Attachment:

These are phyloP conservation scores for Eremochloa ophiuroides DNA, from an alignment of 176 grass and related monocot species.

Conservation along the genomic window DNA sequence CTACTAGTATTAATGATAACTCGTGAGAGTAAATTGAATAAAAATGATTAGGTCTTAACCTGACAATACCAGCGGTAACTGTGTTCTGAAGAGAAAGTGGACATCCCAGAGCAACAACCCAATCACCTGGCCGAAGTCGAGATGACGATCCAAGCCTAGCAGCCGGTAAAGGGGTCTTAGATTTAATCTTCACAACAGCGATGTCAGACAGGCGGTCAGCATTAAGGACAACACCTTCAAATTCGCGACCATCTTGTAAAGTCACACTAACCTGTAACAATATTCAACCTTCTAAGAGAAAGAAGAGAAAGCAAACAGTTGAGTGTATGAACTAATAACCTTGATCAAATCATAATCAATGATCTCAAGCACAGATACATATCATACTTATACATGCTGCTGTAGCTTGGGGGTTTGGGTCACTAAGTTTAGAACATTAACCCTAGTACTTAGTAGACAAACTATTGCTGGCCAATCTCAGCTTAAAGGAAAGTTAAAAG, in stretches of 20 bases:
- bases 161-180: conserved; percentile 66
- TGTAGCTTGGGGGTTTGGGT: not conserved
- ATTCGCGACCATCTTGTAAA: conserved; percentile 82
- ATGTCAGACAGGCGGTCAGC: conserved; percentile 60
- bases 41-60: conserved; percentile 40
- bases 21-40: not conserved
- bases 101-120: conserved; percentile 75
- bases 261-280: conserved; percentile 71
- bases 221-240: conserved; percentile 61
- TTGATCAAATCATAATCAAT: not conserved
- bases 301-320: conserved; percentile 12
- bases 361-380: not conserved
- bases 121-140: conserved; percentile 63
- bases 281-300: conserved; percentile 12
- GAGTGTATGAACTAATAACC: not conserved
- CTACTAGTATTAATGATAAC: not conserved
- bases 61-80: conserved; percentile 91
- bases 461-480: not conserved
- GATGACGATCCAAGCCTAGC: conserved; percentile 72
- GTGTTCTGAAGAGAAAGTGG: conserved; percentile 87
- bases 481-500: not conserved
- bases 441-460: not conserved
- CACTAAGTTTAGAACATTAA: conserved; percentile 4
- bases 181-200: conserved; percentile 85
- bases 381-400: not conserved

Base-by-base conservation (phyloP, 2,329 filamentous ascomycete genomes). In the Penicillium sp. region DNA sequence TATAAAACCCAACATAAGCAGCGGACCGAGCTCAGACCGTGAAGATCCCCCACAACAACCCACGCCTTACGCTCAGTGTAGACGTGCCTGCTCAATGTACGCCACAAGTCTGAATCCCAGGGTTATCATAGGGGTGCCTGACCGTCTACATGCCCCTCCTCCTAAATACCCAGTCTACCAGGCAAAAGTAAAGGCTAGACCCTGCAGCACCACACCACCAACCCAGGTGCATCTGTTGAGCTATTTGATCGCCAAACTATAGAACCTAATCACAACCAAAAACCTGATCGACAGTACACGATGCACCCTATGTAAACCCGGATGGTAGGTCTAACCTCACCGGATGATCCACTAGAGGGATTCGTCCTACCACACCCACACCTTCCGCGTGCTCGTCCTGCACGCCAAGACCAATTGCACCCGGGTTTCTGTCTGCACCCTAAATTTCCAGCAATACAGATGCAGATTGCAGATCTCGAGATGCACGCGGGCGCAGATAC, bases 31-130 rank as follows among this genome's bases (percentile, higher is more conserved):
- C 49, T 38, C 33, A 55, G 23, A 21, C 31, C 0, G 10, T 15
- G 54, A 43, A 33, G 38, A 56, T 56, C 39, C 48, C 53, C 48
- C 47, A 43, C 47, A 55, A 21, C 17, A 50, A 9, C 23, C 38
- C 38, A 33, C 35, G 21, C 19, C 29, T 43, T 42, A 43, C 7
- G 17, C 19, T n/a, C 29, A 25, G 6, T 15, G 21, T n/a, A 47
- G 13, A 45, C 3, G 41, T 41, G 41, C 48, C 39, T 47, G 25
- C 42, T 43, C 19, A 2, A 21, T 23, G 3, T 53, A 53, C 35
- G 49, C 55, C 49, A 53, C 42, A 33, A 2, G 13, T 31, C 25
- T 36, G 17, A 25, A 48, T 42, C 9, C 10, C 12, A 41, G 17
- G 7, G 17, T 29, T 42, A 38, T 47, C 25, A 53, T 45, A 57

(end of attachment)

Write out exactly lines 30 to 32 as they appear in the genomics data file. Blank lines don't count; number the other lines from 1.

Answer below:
- G 54, A 43, A 33, G 38, A 56, T 56, C 39, C 48, C 53, C 48
- C 47, A 43, C 47, A 55, A 21, C 17, A 50, A 9, C 23, C 38
- C 38, A 33, C 35, G 21, C 19, C 29, T 43, T 42, A 43, C 7